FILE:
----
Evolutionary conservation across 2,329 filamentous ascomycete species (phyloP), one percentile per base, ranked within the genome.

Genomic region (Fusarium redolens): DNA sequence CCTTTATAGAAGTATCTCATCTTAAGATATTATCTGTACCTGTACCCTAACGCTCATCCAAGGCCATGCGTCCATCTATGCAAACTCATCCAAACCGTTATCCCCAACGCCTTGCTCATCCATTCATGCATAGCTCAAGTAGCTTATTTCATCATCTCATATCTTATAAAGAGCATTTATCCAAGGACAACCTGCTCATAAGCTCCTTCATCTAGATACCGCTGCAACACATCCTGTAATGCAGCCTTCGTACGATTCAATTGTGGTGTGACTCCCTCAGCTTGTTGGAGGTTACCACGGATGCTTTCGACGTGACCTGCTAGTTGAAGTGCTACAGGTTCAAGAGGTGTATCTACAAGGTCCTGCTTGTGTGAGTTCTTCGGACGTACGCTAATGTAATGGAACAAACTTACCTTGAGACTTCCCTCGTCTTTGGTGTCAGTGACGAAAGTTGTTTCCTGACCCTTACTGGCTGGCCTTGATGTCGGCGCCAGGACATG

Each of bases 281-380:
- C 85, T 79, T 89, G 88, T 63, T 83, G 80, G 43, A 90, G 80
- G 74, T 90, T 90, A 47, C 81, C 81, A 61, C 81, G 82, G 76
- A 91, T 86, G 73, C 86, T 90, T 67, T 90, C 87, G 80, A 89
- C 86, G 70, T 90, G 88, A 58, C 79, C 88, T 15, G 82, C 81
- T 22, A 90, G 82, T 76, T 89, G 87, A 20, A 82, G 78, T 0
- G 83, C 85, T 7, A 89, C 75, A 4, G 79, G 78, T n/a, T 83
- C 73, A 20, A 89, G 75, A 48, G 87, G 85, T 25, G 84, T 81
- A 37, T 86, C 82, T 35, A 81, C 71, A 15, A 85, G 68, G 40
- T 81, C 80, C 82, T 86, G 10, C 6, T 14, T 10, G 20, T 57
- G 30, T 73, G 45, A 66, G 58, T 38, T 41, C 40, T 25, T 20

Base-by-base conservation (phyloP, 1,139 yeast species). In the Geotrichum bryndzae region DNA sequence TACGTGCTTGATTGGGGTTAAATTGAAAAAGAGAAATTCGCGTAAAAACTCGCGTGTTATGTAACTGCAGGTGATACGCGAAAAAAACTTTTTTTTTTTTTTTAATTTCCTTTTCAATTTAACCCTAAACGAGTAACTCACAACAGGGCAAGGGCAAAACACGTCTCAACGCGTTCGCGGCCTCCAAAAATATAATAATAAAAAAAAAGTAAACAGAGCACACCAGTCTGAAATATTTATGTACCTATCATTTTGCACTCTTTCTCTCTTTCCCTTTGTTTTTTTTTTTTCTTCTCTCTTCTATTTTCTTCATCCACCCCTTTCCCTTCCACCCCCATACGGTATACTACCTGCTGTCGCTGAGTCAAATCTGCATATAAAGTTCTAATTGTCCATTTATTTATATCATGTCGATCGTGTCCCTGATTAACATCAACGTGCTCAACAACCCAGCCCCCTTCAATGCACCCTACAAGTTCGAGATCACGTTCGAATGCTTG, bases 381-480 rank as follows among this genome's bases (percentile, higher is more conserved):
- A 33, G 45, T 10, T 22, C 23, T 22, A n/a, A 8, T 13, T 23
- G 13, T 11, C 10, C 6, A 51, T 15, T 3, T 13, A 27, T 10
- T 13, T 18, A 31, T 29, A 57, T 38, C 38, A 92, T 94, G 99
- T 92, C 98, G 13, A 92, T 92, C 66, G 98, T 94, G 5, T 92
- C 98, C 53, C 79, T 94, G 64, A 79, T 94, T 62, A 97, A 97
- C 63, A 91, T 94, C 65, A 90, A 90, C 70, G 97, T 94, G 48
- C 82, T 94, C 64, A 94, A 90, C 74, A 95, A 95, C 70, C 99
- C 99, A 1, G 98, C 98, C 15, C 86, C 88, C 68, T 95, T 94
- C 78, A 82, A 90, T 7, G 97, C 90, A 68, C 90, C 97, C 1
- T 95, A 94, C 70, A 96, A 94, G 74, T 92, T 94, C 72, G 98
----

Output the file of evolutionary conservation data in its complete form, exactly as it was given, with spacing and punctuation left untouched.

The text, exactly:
Evolutionary conservation across 2,329 filamentous ascomycete species (phyloP), one percentile per base, ranked within the genome.

Genomic region (Fusarium redolens): DNA sequence CCTTTATAGAAGTATCTCATCTTAAGATATTATCTGTACCTGTACCCTAACGCTCATCCAAGGCCATGCGTCCATCTATGCAAACTCATCCAAACCGTTATCCCCAACGCCTTGCTCATCCATTCATGCATAGCTCAAGTAGCTTATTTCATCATCTCATATCTTATAAAGAGCATTTATCCAAGGACAACCTGCTCATAAGCTCCTTCATCTAGATACCGCTGCAACACATCCTGTAATGCAGCCTTCGTACGATTCAATTGTGGTGTGACTCCCTCAGCTTGTTGGAGGTTACCACGGATGCTTTCGACGTGACCTGCTAGTTGAAGTGCTACAGGTTCAAGAGGTGTATCTACAAGGTCCTGCTTGTGTGAGTTCTTCGGACGTACGCTAATGTAATGGAACAAACTTACCTTGAGACTTCCCTCGTCTTTGGTGTCAGTGACGAAAGTTGTTTCCTGACCCTTACTGGCTGGCCTTGATGTCGGCGCCAGGACATG

Each of bases 281-380:
- C 85, T 79, T 89, G 88, T 63, T 83, G 80, G 43, A 90, G 80
- G 74, T 90, T 90, A 47, C 81, C 81, A 61, C 81, G 82, G 76
- A 91, T 86, G 73, C 86, T 90, T 67, T 90, C 87, G 80, A 89
- C 86, G 70, T 90, G 88, A 58, C 79, C 88, T 15, G 82, C 81
- T 22, A 90, G 82, T 76, T 89, G 87, A 20, A 82, G 78, T 0
- G 83, C 85, T 7, A 89, C 75, A 4, G 79, G 78, T n/a, T 83
- C 73, A 20, A 89, G 75, A 48, G 87, G 85, T 25, G 84, T 81
- A 37, T 86, C 82, T 35, A 81, C 71, A 15, A 85, G 68, G 40
- T 81, C 80, C 82, T 86, G 10, C 6, T 14, T 10, G 20, T 57
- G 30, T 73, G 45, A 66, G 58, T 38, T 41, C 40, T 25, T 20

Base-by-base conservation (phyloP, 1,139 yeast species). In the Geotrichum bryndzae region DNA sequence TACGTGCTTGATTGGGGTTAAATTGAAAAAGAGAAATTCGCGTAAAAACTCGCGTGTTATGTAACTGCAGGTGATACGCGAAAAAAACTTTTTTTTTTTTTTTAATTTCCTTTTCAATTTAACCCTAAACGAGTAACTCACAACAGGGCAAGGGCAAAACACGTCTCAACGCGTTCGCGGCCTCCAAAAATATAATAATAAAAAAAAAGTAAACAGAGCACACCAGTCTGAAATATTTATGTACCTATCATTTTGCACTCTTTCTCTCTTTCCCTTTGTTTTTTTTTTTTCTTCTCTCTTCTATTTTCTTCATCCACCCCTTTCCCTTCCACCCCCATACGGTATACTACCTGCTGTCGCTGAGTCAAATCTGCATATAAAGTTCTAATTGTCCATTTATTTATATCATGTCGATCGTGTCCCTGATTAACATCAACGTGCTCAACAACCCAGCCCCCTTCAATGCACCCTACAAGTTCGAGATCACGTTCGAATGCTTG, bases 381-480 rank as follows among this genome's bases (percentile, higher is more conserved):
- A 33, G 45, T 10, T 22, C 23, T 22, A n/a, A 8, T 13, T 23
- G 13, T 11, C 10, C 6, A 51, T 15, T 3, T 13, A 27, T 10
- T 13, T 18, A 31, T 29, A 57, T 38, C 38, A 92, T 94, G 99
- T 92, C 98, G 13, A 92, T 92, C 66, G 98, T 94, G 5, T 92
- C 98, C 53, C 79, T 94, G 64, A 79, T 94, T 62, A 97, A 97
- C 63, A 91, T 94, C 65, A 90, A 90, C 70, G 97, T 94, G 48
- C 82, T 94, C 64, A 94, A 90, C 74, A 95, A 95, C 70, C 99
- C 99, A 1, G 98, C 98, C 15, C 86, C 88, C 68, T 95, T 94
- C 78, A 82, A 90, T 7, G 97, C 90, A 68, C 90, C 97, C 1
- T 95, A 94, C 70, A 96, A 94, G 74, T 92, T 94, C 72, G 98